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Eleonora Rinaldi, Bruno Buongiorno Nardelli, Gianluca Volpe, Rosalia Santoleri Institute for Atmospheric Sciences and Climate (ISAC) National Research.

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Presentation on theme: "Eleonora Rinaldi, Bruno Buongiorno Nardelli, Gianluca Volpe, Rosalia Santoleri Institute for Atmospheric Sciences and Climate (ISAC) National Research."— Presentation transcript:

1 Eleonora Rinaldi, Bruno Buongiorno Nardelli, Gianluca Volpe, Rosalia Santoleri Institute for Atmospheric Sciences and Climate (ISAC) National Research Council (CNR) Chlorophyll distribution and variability in the Sicily Channel (Mediterranean Sea) as seen by remote sensing data

2 Objectives To investigate if and how the biological processes observed in the Sicilian Channel and associated variability can be linked to physical processes over different temporal scales Given their resolution spatial and temporal coverage satellite data represent the best choice to explore this issue. The parameters considered are CHL data (as a proxy of phytoplankton biomass), Sea Surface Temperature and altimeter- derived Kinetic Energy.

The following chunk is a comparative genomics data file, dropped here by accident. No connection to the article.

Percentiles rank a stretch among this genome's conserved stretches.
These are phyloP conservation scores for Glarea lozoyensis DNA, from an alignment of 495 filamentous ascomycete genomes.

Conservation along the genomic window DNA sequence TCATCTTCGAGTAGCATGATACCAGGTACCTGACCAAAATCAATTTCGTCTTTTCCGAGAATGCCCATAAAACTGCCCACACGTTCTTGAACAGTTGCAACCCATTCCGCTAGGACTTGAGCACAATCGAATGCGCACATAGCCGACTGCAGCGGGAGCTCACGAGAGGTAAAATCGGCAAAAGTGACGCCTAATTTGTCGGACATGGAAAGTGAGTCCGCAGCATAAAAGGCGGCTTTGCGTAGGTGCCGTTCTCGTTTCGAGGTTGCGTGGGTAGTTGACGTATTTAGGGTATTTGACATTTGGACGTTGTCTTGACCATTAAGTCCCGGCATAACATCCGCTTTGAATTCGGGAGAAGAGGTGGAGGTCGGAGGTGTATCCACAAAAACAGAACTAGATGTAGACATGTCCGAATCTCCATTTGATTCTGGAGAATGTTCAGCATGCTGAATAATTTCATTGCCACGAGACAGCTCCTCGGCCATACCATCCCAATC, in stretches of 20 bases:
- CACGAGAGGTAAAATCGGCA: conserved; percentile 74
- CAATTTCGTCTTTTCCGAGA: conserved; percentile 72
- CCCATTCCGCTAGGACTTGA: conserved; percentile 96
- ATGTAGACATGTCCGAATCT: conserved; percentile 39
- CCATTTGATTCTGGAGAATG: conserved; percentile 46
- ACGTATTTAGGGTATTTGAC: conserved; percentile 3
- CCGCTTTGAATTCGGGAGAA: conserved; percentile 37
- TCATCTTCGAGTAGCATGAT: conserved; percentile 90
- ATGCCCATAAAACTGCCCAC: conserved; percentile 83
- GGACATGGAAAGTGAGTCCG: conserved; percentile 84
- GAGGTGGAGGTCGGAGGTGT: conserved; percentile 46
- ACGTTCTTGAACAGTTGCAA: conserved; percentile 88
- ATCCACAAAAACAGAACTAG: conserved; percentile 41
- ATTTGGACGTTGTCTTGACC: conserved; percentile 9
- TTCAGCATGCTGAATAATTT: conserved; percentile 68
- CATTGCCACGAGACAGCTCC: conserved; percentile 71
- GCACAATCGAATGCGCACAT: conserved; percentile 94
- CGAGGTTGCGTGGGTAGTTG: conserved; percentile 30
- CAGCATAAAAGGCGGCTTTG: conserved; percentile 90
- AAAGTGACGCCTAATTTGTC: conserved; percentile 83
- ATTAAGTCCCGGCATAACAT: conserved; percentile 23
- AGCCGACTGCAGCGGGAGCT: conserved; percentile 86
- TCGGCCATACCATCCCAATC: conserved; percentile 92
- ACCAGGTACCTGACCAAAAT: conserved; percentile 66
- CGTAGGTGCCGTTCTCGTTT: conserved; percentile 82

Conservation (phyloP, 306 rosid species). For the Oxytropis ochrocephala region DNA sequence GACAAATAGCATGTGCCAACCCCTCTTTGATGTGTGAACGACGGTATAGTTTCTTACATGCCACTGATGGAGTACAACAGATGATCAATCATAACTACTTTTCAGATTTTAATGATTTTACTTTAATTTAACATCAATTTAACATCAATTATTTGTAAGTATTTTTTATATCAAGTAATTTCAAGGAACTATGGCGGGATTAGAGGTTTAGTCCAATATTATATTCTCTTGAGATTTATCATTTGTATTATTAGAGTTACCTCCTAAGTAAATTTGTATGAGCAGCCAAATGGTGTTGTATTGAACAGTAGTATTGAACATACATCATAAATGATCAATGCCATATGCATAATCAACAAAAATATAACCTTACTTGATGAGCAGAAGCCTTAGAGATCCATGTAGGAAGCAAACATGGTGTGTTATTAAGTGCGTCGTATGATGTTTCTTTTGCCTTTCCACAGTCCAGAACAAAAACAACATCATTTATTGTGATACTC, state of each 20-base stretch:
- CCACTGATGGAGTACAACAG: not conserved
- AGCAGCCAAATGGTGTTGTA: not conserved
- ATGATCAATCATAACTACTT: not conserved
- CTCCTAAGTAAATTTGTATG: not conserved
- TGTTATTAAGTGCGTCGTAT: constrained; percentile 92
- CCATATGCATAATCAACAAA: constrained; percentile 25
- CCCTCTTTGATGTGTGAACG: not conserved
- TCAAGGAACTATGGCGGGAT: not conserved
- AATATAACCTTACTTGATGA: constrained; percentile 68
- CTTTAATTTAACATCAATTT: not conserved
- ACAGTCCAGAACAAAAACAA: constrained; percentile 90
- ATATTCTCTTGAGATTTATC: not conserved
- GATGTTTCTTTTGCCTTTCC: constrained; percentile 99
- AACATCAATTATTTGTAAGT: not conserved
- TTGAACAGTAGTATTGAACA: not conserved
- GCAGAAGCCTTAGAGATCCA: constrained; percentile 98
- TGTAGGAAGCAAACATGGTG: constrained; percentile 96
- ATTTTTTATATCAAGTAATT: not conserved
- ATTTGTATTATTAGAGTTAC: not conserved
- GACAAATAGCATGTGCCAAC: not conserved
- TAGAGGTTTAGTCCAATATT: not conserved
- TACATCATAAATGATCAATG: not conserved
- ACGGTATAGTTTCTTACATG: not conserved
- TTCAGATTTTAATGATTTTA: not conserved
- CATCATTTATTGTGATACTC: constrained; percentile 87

3 Study Area Cape Bon MAW Pantelleria AIS ATC Two layer system MAW (top 200 m) flows eastwards LIW flows westwards Near cape Bone MAW split in Atlantic Tunisian Current (ATC) that circulates around the Tunisian Coast Atlantic Ionian Stream (AIS) that flows in the central and northern regions of the Cannel South of Pantelleria the AIS bifurcates A principal vein flows northeastward While a weaker stream flows along the Tunisian Shelf Sicily Tunisia Capo Passero Main Circulation

4 Study Area From a biogeochemical point of view The entire basin can be considered as a mesotrophic area The Chlorophyll concentration values ranging 0.04 - 0.5 mg CHL m-3 at sub-basin scale 0.01-10 mg CHL m-3 on a daily basis. Higher values of phytoplankton biomass are found in coastal areas whereas off-shore regions exhibit a more pronounced variability. The most productive region of the Channel has been generally identified as the wind driven upwelling area, along the south-eastern coasts of Sicily.